Commodity chain analysis (Bair and Ramsay, 2003 Multinational Companies and Global Human Resource Strategies) is used to explore where economic pressure (from consumers) or socio-political pressure (from governments and NGOs) can be applied to reduce worker exploitation. Six paths are illustrated with examples of successful and unsuccessful application of pressure. Three conclusions are reached :Economic pressure on companies and brand owners is more likely to lead to improved workplace conditions than socio-political pressure; Brand owners are more likely to implement improved (...) workplace conditions than retailers; and Retailers who are under extreme consumer price pressure will resist improving workplace conditions. (shrink)
In his pioneering work of moral phenomenology, K. E. Løgstrup offered a phenomenological articulation of a central moment of ethical life: the experience in which “one finds oneself with the life of another more-or-less in one’s hands”. In such circumstances we encounter what Løgstrup calls simply the ethical demand. Løgstrup’s preferred formulation of the content of that demand is taken from the Bible: Love thy neighbor. This neighborly love is expressed in the form of spontaneous, selfless care for the other. (...) We shall have occasion in what follows to return to the content that Løgstrup associates with the ethical demand, but my primary focus here is not its content but its distinctive modality. Løgstrup specifies that modality in a fourfold analysis: the ethical demand is radical, silent, one-sided, and unfulfillable. My concern in what follows will be with the fourth element in this analysis – or what I shall refer to simply as Løgstrup’s unfulfillability thesis. My discussion addresses three specific questions: Is it coherent to suppose that the ethical demand is unfulfillable? Why does Løgstrup hold that the ethical demand is unfulfillable? What kind of response is appropriate in the face of an unfulfillable ethical demand? (shrink)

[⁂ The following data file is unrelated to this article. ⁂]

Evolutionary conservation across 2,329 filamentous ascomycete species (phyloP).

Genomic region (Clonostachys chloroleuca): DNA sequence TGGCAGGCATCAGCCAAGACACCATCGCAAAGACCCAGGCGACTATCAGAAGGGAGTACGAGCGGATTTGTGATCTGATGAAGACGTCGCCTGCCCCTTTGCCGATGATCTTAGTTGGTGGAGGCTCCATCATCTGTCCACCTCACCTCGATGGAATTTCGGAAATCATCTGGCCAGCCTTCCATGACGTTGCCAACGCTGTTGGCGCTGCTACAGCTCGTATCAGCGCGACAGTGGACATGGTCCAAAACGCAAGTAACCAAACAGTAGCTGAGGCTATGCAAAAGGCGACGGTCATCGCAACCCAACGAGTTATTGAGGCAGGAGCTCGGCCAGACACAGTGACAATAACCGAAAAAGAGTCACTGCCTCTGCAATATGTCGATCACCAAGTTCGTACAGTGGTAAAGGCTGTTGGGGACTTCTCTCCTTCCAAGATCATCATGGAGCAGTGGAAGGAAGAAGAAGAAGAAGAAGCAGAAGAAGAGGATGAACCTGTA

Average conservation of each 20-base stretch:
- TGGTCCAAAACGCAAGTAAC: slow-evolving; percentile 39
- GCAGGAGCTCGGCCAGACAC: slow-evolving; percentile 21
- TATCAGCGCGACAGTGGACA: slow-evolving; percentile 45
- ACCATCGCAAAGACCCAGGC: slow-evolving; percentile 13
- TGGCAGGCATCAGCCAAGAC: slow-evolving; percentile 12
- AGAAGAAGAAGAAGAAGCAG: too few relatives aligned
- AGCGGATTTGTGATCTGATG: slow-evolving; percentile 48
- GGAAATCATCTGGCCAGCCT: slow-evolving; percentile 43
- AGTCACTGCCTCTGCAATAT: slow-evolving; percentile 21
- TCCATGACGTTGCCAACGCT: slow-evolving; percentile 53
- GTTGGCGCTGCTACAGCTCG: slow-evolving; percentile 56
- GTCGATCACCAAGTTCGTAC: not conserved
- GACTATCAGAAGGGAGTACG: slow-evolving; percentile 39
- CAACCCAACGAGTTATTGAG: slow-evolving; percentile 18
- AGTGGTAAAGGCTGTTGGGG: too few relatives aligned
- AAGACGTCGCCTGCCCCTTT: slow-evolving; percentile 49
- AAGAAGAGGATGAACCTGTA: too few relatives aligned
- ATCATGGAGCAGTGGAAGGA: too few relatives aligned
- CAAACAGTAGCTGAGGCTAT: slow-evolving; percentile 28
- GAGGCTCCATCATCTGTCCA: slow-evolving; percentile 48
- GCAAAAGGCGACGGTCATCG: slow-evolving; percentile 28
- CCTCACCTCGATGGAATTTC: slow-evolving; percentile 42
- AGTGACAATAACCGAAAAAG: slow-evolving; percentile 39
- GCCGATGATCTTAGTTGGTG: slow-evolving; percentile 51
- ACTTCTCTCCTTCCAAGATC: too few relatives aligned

As the editor noted in the last number Freddie Ayer, or Professor Sir Alfred Ayer, played a considerable part in launching the vast enterprise of the Bentham edition. It is fitting, therefore, that something be said in Utilitas about his achievement as a philosopher and the extent to which he falls within the same broad empiricist and utilitarian tradition to which Bentham and J. S. Mill belonged.